In light of recent media reports involving former players going through difficult circumstances, it’s important to remember that the AFL Players’ Association offers its full support to all players – current and past – both as footballers and as former members.
Our thoughts are with those individuals currently battling difficult circumstances, as well as those closest to them.
We need to be particularly mindful that the focus needs to be first and foremost on helping these individuals. I think we can all agree that we want to see them succeed as people, not just as former footballers.
‘While we understand the media interest in certain cases, the PA – and I think the wider football family – would like those going through difficult circumstances to be given the time and space they need to address their issues.’
In a world where players are defined by on-field achievements, it’s easy to forget that these guys are in fact human. They are not immune to the challenges and societal pressures that can affect any one of us.
Players are often built up as invincible characters – almost superheroes. That’s certainly not the case. Footballers at the highest level face the same day-to-day challenges, stresses and difficulties as the rest of the community.
At times those issues are amplified due to the pressure and expectation of professional sport.
Yes, players exhibit extraordinary feats on the field, but we are normal everyday young men off it. We come from a variety of backgrounds with differing ideals and beliefs. Besides being able to kick and mark the ball well, there are no real prerequisites to play this game.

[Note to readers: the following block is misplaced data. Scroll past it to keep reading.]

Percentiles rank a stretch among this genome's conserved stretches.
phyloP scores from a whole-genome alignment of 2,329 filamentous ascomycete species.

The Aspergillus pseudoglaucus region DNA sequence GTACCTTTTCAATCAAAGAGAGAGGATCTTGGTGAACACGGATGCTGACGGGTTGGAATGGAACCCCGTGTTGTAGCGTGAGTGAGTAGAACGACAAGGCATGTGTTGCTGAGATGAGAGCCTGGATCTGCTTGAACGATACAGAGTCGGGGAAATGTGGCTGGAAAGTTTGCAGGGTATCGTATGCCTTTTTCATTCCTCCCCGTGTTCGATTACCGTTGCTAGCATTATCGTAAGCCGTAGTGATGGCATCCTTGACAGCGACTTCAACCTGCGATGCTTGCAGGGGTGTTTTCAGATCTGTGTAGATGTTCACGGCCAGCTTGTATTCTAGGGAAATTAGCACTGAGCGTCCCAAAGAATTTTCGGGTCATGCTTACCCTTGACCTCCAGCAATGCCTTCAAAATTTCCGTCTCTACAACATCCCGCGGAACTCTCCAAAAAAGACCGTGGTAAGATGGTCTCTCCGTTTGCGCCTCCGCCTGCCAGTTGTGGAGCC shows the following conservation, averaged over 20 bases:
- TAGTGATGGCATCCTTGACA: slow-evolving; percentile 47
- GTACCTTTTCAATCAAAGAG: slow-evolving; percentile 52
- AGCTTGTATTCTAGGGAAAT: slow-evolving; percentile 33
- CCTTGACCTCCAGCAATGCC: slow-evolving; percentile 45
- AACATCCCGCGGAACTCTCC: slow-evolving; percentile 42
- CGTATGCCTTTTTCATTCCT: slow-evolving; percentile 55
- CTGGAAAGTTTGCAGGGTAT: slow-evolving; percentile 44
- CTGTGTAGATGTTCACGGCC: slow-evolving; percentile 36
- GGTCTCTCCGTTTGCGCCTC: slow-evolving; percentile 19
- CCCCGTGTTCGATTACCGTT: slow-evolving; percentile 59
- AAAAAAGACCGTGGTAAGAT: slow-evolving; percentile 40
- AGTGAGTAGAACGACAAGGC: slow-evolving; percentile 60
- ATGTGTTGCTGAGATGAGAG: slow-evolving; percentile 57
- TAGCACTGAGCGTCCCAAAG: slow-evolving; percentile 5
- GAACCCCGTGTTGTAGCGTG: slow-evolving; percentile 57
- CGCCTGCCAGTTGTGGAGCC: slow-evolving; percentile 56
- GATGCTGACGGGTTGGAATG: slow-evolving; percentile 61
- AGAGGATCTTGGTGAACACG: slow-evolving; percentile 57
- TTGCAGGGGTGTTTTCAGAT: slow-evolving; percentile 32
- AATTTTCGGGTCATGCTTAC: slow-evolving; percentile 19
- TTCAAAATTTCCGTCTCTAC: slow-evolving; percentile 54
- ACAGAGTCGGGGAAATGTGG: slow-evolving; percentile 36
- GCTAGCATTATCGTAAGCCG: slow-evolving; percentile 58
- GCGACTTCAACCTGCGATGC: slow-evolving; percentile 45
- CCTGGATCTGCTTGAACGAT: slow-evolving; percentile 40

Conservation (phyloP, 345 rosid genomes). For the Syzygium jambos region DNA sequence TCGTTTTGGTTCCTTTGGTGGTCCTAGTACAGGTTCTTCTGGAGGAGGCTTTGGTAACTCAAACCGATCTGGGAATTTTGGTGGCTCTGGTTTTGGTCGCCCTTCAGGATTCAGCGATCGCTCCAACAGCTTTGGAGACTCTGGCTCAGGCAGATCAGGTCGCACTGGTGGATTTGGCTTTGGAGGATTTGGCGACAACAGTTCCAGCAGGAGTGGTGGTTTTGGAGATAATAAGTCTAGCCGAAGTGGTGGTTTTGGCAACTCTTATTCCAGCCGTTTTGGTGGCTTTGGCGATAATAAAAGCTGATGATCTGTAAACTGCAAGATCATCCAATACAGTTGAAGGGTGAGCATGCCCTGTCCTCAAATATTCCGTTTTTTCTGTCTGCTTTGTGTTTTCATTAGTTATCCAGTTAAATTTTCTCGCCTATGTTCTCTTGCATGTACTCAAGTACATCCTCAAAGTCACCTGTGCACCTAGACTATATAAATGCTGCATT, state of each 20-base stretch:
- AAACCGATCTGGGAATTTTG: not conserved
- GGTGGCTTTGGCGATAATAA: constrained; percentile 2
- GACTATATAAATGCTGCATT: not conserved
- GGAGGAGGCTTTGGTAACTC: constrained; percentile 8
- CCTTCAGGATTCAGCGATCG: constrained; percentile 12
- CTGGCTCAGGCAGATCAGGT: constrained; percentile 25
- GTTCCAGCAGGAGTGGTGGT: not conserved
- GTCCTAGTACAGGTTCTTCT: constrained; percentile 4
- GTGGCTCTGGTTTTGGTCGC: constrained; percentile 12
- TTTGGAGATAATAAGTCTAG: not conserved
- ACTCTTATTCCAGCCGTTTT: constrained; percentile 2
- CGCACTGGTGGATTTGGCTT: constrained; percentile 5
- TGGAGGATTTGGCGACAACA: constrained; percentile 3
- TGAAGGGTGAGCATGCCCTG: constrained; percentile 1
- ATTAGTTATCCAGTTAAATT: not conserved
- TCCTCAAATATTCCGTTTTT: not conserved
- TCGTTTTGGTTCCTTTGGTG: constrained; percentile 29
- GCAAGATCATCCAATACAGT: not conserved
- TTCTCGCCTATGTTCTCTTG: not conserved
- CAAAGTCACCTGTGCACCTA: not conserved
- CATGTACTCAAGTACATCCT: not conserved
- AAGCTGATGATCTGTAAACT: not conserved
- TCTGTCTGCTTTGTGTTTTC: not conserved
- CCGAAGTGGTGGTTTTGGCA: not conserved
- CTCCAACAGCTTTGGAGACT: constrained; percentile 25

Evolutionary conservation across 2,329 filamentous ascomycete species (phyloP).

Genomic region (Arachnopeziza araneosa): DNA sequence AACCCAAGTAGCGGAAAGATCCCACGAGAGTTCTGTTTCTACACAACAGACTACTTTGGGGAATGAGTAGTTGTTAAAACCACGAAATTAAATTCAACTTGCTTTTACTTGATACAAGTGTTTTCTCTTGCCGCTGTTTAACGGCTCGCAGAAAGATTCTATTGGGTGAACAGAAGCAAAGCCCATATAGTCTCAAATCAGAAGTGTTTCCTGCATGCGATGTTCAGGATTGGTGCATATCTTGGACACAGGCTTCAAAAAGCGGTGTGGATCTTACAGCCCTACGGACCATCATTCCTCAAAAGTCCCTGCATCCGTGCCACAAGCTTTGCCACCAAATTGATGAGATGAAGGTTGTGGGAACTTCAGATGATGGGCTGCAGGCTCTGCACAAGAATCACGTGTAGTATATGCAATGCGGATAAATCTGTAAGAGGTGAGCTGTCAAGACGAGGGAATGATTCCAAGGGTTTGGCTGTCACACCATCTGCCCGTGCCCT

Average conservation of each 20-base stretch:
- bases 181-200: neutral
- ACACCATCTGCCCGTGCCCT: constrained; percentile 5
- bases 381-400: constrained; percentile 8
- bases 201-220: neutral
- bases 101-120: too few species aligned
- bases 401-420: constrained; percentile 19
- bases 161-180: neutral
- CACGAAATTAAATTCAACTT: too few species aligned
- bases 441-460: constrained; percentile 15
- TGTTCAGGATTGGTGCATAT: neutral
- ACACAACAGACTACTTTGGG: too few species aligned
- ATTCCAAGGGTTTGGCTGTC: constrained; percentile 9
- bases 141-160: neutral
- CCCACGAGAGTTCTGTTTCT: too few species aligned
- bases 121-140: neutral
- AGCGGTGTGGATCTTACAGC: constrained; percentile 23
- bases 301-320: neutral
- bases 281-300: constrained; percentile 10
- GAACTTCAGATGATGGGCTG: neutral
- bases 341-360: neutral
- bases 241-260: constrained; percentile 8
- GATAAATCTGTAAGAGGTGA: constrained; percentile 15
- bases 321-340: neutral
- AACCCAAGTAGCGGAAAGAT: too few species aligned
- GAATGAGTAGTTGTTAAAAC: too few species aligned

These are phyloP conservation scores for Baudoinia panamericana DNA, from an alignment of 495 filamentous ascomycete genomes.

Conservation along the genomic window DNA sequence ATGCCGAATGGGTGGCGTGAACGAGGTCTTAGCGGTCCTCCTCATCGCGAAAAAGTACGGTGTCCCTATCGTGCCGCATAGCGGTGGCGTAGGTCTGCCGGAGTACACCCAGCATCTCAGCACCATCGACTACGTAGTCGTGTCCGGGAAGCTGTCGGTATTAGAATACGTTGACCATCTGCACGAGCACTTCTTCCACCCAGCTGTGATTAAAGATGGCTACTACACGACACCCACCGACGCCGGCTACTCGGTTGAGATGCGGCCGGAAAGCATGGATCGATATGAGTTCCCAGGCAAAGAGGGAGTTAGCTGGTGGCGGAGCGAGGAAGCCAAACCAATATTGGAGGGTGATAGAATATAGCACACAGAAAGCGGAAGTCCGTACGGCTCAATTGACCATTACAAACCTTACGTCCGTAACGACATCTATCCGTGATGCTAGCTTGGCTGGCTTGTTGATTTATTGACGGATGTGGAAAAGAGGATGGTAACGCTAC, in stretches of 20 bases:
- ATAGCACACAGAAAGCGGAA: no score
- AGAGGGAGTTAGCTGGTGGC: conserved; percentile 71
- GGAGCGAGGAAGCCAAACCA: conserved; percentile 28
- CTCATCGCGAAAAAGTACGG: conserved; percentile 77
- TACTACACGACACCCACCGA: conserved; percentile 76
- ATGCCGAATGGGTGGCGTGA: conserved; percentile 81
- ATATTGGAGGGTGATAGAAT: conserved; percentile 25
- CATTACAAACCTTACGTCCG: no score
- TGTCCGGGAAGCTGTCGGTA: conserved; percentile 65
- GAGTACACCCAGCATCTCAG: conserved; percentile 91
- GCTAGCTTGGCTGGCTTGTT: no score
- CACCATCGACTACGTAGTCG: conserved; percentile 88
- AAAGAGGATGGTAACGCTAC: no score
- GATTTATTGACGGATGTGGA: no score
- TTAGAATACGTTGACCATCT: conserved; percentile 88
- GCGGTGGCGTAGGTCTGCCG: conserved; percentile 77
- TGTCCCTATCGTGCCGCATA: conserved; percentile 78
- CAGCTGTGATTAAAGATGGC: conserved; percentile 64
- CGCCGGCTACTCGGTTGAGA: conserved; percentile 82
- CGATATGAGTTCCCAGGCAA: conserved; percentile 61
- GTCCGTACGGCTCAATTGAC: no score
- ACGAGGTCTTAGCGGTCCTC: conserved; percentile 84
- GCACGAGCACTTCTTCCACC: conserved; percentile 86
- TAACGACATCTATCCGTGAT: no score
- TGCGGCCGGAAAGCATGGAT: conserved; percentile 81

Anyone can do it and that’s what makes it so unique and great. But it also means we are human and, as such, are fallible – just as every other human being that walks down the street alongside us is.
We need to remember that this does not simply impact the person at the centre of an issue. There are mothers, fathers, partners, siblings and friends involved.
We would all agree that these recently publicised cases are extremely complex, and the Players’ Association has been able to extend support and services at this time.
While we understand the media interest in certain cases, the PA – and I think the wider football family – would like those going through difficult circumstances to be given the time and space they need to address their issues.
The constant speculation is often felt most by the family and those closest to the person dealing with certain issues. I think, as an industry, we all need to keep this in mind.
When there is a family fighting so many battles, we hope to be able to alleviate some of this stress by providing access to our wellbeing services and programs in an attempt to put the support around these individuals to help them get back on track.
Need Support? If you know someone who requires urgent assistance or support, please contact:
Lifeline: 13 11 14
Kids Helpline: 1800 55 1800
Mens Line Australia: 1300 78 99 78
Support for AFL Players: If you are a current or past AFL Player and would like to know more about our specialised wellbeing and mental health services please contact the AFL Players’ at firstname.lastname@example.org or Tel. 03-8651 4300 (Mon to Fri, 9am – 5pm).